As an island on the Pacific Ocean, torrential rain is a typical characteristic of the climate in Taiwan. Therefore, umbrellas have always been indispensable for the Taiwanese.
Thirty years ago, constant need for umbrellas provided a golden cow for Taiwan. When the industry was most prosperous, there were more than 300 umbrella factories in Taiwan. At that time, on average, one in every 40 people in the world used an umbrella made in Taiwan, thus the region’s nickname “umbrella kingdom.”
Today, Taiwan’s umbrellas have once again become the focus of the world. In July of this year, the “inverted umbrella” invented by the Taoyuan brand “Yexin,” raised nearly NT$ 20 million within 62 days, winning the 2019 German Red Point product awards. It will officially enter the largest international fund-raising platform, Kickstarter, in October.
All that originated from a visit in mid-March last year.
During my regular Wednesday office hours, Ms. Li Fengzhu, the one in charge of Yexin, walked quickly into my office in the social center. As soon as she sat down, she started to tell the company’s story.
Li Shengqun, the founder of Yexin, Ms. Li’s younger brother, is an expert in making umbrellas. When he went to Japan on a business trip more than a decade ago, he was busy looking at people coming and going at the bus station in Tokyo. They were in a great bustle, taking down their umbrellas. He was thus inspired to develop a reverse umbrella which would allow the umbrella to be folded in the opposite direction to avoid getting people’s clothes wet.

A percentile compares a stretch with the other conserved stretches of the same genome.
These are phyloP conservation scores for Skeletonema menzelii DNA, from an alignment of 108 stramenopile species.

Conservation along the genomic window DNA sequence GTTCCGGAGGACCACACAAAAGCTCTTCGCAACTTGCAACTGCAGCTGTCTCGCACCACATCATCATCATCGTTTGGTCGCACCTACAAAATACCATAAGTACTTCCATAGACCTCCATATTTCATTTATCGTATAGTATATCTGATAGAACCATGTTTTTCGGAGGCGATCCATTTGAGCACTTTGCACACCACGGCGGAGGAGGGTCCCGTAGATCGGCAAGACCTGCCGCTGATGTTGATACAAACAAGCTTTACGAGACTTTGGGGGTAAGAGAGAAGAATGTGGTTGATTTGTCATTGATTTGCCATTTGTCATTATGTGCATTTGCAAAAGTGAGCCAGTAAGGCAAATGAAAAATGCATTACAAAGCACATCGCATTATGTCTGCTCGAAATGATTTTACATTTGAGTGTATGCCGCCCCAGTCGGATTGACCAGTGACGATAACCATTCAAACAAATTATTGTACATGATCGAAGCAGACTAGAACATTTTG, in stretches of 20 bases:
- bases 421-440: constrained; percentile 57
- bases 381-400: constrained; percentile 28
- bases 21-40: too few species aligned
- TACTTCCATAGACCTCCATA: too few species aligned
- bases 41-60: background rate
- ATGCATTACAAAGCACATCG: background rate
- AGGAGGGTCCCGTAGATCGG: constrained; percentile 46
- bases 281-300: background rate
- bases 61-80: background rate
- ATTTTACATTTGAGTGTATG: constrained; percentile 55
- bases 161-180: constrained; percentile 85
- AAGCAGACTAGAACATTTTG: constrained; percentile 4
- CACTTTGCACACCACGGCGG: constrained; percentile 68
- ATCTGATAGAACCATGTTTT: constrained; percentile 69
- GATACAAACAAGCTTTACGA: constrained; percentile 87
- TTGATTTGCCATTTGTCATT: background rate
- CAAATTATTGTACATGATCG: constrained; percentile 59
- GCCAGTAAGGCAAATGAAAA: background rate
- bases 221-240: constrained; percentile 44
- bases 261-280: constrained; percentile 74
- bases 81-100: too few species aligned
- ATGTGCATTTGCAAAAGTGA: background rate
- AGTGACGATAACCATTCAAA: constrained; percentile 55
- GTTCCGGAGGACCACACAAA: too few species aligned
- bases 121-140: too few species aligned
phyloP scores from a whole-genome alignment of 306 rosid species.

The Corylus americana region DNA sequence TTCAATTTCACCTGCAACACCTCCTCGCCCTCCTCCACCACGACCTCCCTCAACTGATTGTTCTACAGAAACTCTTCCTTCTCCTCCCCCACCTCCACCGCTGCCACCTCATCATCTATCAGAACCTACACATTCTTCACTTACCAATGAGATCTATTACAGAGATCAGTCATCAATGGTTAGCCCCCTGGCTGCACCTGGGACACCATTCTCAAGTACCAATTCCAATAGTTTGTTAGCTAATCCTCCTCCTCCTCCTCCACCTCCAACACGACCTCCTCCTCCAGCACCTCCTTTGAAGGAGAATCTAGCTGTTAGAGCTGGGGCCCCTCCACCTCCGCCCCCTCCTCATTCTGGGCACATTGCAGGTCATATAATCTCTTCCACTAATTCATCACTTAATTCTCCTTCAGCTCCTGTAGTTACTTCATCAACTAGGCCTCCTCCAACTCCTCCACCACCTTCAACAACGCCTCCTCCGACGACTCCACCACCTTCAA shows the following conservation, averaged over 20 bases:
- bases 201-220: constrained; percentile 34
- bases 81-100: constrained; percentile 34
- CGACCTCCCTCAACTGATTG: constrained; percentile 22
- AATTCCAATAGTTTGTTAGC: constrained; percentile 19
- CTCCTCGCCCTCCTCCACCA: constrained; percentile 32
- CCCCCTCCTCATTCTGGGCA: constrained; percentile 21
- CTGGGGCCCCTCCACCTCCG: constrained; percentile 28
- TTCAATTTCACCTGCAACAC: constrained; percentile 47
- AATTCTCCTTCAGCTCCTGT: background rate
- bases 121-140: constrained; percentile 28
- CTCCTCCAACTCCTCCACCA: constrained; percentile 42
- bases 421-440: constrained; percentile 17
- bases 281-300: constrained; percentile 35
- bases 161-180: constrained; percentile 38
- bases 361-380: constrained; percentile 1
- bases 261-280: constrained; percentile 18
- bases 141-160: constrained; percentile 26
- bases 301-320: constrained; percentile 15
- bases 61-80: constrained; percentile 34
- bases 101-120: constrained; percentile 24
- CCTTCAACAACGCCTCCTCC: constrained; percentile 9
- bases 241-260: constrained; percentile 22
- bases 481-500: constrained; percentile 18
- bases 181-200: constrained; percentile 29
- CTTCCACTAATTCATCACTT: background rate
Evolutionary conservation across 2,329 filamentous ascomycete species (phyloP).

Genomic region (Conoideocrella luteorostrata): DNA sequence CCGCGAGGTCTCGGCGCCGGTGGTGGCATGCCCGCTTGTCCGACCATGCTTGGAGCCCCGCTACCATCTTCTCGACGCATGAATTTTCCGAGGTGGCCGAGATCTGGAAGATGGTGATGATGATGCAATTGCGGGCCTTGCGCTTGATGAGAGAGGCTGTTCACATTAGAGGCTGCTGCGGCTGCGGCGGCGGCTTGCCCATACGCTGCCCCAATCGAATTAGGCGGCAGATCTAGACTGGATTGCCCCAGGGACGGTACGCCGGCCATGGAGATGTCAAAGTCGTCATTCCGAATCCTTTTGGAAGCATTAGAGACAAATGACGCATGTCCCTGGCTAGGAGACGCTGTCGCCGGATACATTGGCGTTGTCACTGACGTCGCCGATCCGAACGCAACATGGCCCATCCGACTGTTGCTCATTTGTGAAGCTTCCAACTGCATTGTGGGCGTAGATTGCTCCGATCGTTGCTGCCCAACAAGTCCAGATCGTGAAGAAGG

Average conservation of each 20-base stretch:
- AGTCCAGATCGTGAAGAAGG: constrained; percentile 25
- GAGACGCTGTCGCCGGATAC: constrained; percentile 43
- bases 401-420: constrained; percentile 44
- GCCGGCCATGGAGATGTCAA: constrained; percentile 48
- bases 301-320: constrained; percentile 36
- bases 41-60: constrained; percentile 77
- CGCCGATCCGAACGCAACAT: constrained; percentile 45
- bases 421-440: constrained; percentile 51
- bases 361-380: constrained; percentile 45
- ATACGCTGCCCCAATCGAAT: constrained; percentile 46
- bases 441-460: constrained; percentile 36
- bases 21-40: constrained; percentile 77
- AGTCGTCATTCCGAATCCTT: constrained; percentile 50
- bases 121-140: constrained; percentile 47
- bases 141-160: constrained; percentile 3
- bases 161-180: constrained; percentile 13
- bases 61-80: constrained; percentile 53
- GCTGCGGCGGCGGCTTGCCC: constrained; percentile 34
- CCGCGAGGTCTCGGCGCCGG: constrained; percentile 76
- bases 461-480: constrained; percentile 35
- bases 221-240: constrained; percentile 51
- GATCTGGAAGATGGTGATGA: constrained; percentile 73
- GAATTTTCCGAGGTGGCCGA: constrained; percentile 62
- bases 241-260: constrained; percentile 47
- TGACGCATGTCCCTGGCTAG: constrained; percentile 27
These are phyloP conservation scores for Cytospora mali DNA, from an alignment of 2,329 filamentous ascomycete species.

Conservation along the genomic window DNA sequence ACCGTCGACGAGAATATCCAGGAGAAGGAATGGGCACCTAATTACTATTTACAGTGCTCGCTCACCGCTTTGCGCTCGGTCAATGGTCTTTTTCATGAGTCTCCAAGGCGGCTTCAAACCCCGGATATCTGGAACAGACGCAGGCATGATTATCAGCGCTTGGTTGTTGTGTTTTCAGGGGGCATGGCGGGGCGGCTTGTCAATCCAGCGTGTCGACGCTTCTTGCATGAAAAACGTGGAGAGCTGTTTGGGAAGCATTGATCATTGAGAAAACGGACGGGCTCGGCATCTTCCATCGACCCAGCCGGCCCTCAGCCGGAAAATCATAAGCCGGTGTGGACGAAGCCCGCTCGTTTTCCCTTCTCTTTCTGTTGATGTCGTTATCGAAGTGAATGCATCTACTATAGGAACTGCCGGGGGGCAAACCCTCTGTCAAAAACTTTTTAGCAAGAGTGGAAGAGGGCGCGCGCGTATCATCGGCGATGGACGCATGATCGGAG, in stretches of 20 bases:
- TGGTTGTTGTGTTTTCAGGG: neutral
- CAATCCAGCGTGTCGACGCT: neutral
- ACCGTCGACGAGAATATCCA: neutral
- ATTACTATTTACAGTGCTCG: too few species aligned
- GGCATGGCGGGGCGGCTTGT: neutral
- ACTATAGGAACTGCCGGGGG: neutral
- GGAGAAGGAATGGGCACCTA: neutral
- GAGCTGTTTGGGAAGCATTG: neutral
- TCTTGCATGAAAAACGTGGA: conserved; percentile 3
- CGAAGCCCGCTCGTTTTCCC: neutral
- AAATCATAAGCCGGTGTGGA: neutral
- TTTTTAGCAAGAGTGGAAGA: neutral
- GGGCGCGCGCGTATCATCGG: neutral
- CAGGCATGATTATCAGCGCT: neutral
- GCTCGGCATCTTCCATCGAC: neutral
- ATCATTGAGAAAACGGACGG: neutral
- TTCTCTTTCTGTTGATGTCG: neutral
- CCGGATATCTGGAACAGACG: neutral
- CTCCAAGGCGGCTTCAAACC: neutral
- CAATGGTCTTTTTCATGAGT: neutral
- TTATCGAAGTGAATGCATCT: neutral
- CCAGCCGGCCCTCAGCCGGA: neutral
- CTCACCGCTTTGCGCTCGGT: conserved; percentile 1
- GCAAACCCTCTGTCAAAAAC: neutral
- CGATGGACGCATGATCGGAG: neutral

Mr. Li did not expect that even if he made a patent for it, he still could not stop the rampant problem of copycats. Besides hand-wringing, he chose to improve his product continuously. It took him ten years to successfully transform the long umbrella, which is hard to put in the car, into a short and instantly reversible version.
They asked: How can we introduce the new inverse umbrella into the market without being affected by copycats?
As to that, I suggested that they adopt crowdfunding to tell their own stories. That would not only establish their brand name before the launch of the product and avoid copycats, but also let investors understand the work schedule, and even provide all manner of advice, so that more people could identify with the concept of the developers.
After a year of preparation, Yexin officially launched a special campaign in April this year, targeting the raising of NT$150,000 in two months, which was accomplished within ten minutes. In the next two months, the company received a hundred times more funding than the original target, reaching nearly NT$20,000,000.
“We must push the brands of Taiwan to all over the world,” Ms. Li told me during her third visit. They were greatly encouraged by the success of the fund-raising and made a firm decision for the next steps.
Through a new model of crowd collaboration, traditional industries such as Yexin now shine again. I look forward to seeing more inventors in the future go global and bloom all over the world.